For diesel passenger cars: Main changes in fuel injection system: Exhaust–LNT for controlling NOx levels, Exhaust–DPF for controlling PM levels.
Unlike diesel vehicles, the adherence to BSVI norms for petrol vehicles can be achieved through improvement in a) air-fuel management (within the engine) and b) Exhaust Gas Recirculation (within the exhaust system) To clarify the statement, for petrol passenger cars: Improved version of MPFI & Three Way Catalytic Converter; Engine downsizing or Combustion –Gasoline Direct Injection and Exhaust–Gasoline Particulate Filter
For two-wheelers: it would entail that for Combustion –Electronic Fuel Injection (EFI); Exhaust–Three Way Catalytic Converter, Lean NOx trap (LNT); for Diesel additional Diesel oxidation catalysts (DOC), will be required
In reference to hybrid/electric assist vehicles, it is noteworthy that they experience almost no delay in power from a stop, due to the instant availability of power from the traction battery to the electric motor(s). Gasoline/micro hybrids on the other hand, generally experience slight delays (albeit fractions of a second).
Unlike all developed countries, ‘start-stop’ traffic conditions prevail in all Indian metro cities (and even Tier-II & III ones) are yet another challenge for the auto industry. Many people think that long-term use may induce additional wear due to lack of oil lubrication, and this is true. For the crankshaft bearing half shells and the big end bearings, this can translate into frequent high-speed rotary movement before a hydrodynamic film is established. During this phase of boundary lubrication, metal-to-metal contact can occur between the crankshaft surface and the bearing’s sliding surface. This was not an issue while the number of engine restarts totaled at what was generally understood to be a normal magnitude. However, in a vehicle with start-stop system, this effect can necessitate new technological solutions to avoid premature bearing wear, depending on the driving cycle. Consequently, future engines for start-stop applications need to be designed for 250,000 to 300,000 starts. Traditional bearing shells with aluminum or copper lining show severe wear after only 100,000 cycles. In a start-stop system, the short stop times keep the engine and oil warm, retaining lubrication. Some implementations do not use a starter motor, eliminating concerns of starter motor wear. Further, start-stop systems are heavily reliant on the battery. Testing indicates that AGM batteries diminish in their ability to support start-stop functionality over time.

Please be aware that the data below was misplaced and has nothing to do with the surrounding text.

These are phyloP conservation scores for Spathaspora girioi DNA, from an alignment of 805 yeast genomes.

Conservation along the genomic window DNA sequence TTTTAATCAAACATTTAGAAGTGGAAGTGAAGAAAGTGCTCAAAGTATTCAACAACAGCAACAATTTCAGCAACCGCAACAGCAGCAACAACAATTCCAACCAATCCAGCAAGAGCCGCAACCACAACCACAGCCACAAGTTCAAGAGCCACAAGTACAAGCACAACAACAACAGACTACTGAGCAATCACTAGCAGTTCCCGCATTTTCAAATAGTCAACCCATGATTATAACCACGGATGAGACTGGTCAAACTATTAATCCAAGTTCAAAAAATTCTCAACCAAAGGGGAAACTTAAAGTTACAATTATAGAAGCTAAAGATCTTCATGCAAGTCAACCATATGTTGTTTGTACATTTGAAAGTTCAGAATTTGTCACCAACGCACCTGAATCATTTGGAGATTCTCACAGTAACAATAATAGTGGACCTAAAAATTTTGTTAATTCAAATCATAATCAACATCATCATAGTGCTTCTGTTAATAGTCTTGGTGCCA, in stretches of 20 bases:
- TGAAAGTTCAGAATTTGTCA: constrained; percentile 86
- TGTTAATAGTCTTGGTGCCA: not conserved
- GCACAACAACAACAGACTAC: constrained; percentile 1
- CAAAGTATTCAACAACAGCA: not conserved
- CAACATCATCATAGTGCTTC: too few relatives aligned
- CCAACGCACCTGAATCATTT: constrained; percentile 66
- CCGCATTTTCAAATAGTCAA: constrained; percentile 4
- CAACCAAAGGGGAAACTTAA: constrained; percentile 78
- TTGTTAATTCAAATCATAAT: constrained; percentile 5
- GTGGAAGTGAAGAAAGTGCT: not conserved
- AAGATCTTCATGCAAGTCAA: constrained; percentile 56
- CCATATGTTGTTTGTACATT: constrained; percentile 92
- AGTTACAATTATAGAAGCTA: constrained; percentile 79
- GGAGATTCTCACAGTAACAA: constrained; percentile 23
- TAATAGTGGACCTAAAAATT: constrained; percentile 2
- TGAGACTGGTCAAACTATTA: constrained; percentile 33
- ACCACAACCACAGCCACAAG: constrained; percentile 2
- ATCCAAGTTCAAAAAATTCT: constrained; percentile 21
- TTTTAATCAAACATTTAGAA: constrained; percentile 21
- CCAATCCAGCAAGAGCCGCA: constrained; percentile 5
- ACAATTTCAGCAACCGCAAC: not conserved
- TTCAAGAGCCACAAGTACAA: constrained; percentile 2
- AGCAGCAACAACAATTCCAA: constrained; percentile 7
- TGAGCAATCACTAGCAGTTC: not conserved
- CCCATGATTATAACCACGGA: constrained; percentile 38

For some industry stakeholders, it is good news, because they were already supplying products in line with Euro VI standards, for their overseas markets. Others need to accelerate and ramp up their respective technologies to meet the projected market demand of such components and vehicles, within a short span of less than four years.
Going beyond emissions, the recent crash tests conducted by GNCAP showed many cars to be having zero safety ratings. Currently, NCAP is allowing voluntary crash tests to be conducted under their specifications and permitting the manufacturers to advertise the results. Come 2019, crash tests will become mandatory for all vehicles. That’s one more worrisome aspect automakers have to work on.
It would be appropriate to mention that there is always a cost attributed to new technology. In this case, on one side, the vehicles have to be
made emission compliant through introduction of various systems described earlier. On the other hand, vehicles have to retain or improve their fuel economy in real time measurable, certifiable and transparent terms. Otherwise the Damocles’ sword of Dieselgate, Suzuki, Mitsubishi and other scandals hangs on their heads.
Evolution of Emission Standards in India (Four-Wheelers)
Proposed emission standards by vehicle category
Passenger Vehicles – Petrol
NOx – Reduction of 25 per cent vis-à-vis BS-IV
PM – Limited to 0.0045 g/km
PN – Will be applicable to vehicles using Gasoline Direct Injection (GDI) technology
Passenger Vehicles – Diesel
NOx – Reduction of 68 per cent vis-à-vis BS-IV
PM – Reduction of 82 per cent vis-à-vis BS-IV
PN – Applicable from BS-VI onwards
Heavy Commercial Vehicles (in WHSC vis-à-vis ESC)
NOx – Reduction of 87 per cent vis-à-vis BS-IV
PM – Reduction of 50 per cent vis-à-vis BS-IV
PN – Applicable from BS-VI onwards
Two-wheelers – Petrol
Information courtesy: ICRA Report